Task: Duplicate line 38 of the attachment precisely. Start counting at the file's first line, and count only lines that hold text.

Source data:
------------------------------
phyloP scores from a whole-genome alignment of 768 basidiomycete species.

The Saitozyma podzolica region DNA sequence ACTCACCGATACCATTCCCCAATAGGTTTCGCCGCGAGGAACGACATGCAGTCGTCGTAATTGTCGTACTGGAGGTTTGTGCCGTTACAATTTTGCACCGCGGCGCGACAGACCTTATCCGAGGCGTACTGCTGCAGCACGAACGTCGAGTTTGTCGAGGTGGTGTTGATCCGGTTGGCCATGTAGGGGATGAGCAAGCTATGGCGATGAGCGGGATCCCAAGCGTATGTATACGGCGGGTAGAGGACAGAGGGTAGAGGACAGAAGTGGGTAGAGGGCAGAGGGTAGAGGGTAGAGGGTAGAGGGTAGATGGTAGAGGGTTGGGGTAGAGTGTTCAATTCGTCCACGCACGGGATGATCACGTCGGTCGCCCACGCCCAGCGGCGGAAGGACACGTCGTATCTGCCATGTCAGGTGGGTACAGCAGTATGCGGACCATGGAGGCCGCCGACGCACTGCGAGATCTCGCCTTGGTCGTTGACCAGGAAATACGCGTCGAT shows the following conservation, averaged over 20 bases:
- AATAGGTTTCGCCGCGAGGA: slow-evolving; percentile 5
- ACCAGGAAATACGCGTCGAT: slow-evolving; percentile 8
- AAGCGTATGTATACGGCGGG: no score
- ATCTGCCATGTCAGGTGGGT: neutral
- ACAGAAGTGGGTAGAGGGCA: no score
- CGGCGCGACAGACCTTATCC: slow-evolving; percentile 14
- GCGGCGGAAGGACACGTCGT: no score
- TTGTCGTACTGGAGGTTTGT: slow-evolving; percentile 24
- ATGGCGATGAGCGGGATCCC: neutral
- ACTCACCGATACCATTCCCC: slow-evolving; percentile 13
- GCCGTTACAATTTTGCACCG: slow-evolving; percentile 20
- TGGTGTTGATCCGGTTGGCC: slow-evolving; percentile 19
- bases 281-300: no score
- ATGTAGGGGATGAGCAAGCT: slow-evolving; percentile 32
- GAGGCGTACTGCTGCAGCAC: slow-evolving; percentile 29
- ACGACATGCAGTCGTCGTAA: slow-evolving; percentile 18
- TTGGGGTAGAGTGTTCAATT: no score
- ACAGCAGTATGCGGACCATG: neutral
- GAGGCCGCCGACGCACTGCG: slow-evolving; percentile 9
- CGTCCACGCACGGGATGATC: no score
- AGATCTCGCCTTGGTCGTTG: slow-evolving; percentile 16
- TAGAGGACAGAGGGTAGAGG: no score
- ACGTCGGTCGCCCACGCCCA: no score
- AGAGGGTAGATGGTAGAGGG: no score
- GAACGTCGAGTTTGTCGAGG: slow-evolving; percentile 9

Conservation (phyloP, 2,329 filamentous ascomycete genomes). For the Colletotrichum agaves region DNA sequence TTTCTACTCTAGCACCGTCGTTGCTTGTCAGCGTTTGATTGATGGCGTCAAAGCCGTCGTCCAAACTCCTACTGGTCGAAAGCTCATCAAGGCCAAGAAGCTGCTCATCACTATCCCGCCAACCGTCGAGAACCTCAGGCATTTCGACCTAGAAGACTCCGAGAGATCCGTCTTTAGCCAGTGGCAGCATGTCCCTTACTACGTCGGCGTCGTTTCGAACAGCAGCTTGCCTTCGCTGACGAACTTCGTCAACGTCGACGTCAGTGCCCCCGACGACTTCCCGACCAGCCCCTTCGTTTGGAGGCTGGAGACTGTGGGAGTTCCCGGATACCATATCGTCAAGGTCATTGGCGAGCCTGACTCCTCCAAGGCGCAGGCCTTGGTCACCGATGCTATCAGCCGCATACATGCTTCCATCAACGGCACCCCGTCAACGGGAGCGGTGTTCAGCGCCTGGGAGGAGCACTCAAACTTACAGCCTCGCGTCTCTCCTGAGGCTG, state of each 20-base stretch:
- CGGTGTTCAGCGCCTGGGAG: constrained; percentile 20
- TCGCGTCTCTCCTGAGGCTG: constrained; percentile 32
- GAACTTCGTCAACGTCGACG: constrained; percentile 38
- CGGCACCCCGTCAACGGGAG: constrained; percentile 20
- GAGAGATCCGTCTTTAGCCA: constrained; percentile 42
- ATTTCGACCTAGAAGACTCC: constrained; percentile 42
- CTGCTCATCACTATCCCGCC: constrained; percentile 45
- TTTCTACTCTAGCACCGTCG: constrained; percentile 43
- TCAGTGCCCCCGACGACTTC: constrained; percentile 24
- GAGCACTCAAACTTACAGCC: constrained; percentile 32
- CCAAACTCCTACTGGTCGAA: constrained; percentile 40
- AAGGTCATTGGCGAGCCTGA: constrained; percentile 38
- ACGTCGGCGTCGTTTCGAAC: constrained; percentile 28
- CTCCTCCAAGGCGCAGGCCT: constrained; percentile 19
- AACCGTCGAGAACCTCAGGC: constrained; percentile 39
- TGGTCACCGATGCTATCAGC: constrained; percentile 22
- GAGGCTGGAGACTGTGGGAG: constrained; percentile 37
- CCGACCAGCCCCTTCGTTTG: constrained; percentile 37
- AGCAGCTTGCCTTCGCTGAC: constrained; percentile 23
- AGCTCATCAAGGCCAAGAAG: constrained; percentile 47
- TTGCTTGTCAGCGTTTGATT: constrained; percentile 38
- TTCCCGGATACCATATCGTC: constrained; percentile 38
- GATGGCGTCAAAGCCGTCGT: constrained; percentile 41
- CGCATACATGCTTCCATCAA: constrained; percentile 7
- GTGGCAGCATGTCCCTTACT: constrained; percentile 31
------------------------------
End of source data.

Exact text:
- GAGCACTCAAACTTACAGCC: constrained; percentile 32